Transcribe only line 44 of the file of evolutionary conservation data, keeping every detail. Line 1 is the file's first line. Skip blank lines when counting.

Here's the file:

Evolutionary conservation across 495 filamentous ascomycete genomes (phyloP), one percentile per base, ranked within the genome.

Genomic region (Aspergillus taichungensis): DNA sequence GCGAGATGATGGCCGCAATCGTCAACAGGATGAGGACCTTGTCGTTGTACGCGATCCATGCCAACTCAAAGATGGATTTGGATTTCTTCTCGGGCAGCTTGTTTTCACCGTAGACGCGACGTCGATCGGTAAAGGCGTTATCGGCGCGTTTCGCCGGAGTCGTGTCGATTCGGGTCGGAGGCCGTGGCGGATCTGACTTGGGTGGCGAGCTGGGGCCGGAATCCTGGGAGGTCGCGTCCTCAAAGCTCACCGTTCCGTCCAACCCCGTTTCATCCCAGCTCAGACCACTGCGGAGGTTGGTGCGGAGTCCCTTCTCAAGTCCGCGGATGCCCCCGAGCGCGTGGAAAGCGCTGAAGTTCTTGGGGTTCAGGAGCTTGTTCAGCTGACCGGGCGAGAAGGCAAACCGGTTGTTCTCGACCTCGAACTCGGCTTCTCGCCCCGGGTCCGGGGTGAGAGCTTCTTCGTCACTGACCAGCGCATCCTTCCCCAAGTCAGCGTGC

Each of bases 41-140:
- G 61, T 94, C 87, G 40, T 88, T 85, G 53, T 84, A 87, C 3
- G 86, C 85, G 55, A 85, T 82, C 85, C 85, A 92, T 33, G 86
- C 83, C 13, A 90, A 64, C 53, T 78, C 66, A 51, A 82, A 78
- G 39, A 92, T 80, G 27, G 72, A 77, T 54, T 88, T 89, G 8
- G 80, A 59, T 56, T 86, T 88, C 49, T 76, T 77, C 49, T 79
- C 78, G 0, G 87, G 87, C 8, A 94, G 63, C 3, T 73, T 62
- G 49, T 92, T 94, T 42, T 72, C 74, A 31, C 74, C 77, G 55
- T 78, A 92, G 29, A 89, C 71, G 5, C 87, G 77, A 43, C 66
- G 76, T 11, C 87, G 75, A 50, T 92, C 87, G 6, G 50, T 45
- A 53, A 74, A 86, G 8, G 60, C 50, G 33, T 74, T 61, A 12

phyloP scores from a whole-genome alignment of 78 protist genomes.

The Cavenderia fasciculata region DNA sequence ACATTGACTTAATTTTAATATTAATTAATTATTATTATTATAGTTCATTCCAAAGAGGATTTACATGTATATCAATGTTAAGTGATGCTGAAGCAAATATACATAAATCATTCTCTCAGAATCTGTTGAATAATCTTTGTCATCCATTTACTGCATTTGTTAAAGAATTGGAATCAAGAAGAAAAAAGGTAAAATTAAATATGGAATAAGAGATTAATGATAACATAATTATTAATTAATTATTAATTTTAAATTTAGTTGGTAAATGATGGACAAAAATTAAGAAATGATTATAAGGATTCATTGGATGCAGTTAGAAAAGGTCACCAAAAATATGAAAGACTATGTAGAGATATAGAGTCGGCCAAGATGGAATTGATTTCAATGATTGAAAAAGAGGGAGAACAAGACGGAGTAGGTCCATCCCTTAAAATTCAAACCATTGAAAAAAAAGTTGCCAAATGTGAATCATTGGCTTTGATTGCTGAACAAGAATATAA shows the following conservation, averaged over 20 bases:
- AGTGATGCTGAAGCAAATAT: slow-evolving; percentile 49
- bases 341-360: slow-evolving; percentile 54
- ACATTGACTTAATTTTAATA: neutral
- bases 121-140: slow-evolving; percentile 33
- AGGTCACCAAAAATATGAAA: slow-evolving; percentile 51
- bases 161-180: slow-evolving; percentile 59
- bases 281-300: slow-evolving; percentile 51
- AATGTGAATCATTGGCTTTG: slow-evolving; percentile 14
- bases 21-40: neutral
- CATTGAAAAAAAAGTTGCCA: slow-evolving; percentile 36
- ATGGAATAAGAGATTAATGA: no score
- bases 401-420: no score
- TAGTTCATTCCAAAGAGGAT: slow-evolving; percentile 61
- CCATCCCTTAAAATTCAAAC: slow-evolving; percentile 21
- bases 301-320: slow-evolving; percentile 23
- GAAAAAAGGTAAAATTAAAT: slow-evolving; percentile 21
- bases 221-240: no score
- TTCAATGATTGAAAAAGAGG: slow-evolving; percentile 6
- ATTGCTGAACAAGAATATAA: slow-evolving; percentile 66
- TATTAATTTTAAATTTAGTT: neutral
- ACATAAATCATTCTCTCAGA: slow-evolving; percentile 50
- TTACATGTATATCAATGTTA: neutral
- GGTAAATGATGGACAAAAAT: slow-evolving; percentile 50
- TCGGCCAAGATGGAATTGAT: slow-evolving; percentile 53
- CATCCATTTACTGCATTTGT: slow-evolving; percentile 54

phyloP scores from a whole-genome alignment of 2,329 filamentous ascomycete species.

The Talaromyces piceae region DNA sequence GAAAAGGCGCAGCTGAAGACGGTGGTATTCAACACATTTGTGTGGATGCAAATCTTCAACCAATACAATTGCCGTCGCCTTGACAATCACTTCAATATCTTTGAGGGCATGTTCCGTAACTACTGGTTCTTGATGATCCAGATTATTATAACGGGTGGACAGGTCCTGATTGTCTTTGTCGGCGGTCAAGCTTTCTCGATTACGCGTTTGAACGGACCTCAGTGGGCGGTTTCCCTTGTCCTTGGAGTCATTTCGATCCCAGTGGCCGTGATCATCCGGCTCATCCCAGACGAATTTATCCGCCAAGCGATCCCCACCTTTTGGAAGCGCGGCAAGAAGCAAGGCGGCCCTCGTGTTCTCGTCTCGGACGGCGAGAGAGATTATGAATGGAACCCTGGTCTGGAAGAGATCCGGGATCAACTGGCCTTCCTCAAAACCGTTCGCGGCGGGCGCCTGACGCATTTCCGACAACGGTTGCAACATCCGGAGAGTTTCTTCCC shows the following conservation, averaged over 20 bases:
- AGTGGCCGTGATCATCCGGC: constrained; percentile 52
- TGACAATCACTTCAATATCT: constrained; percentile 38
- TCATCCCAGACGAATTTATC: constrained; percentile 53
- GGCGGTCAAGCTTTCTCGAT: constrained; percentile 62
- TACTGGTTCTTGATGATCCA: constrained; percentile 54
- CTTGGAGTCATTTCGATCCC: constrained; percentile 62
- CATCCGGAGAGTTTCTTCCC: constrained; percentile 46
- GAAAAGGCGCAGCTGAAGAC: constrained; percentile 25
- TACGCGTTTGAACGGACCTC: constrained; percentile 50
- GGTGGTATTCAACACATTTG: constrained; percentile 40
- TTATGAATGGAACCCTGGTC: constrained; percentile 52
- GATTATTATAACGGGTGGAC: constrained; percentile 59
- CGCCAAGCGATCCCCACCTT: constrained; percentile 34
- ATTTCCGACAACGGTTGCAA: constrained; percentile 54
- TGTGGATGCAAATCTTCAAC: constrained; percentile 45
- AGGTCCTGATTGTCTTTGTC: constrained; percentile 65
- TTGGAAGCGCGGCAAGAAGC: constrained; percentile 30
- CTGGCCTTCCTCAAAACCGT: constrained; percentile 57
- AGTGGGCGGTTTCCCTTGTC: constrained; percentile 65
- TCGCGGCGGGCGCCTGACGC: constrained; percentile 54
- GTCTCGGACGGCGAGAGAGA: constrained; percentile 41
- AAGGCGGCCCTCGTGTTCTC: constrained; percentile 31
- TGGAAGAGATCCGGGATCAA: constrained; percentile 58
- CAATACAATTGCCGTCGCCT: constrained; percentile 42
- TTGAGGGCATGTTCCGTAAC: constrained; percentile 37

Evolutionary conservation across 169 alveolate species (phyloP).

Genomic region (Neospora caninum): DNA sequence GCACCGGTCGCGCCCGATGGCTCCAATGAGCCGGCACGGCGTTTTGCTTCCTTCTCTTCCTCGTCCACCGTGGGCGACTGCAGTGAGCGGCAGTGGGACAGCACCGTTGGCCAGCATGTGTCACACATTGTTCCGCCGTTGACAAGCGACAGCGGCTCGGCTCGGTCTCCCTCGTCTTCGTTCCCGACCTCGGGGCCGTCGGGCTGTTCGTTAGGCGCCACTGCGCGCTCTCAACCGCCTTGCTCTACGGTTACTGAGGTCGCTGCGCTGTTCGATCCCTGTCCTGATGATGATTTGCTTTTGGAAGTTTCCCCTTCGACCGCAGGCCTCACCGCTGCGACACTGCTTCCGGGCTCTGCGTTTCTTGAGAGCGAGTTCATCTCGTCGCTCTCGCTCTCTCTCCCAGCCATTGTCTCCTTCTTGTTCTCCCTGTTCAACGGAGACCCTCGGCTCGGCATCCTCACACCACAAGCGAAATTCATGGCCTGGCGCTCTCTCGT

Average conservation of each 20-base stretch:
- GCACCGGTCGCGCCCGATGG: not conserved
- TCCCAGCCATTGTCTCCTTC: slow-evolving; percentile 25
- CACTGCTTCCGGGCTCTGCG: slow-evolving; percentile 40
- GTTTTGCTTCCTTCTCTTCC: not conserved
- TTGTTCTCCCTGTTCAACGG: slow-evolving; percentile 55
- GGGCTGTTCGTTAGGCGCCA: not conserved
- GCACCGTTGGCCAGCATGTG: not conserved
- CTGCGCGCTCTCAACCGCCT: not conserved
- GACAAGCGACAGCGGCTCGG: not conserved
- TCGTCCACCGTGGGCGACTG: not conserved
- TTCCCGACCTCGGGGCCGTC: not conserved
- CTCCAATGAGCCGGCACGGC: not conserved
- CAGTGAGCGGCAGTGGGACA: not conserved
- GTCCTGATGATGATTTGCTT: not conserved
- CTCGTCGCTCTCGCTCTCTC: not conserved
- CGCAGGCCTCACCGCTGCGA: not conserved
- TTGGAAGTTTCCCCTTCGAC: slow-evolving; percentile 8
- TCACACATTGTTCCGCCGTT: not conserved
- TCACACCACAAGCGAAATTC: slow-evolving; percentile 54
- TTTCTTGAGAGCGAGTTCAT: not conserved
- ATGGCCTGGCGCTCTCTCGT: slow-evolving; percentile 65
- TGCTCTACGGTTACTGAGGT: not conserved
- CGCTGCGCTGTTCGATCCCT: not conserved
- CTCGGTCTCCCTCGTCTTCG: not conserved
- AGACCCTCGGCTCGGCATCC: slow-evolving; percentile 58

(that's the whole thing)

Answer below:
- TGACAATCACTTCAATATCT: constrained; percentile 38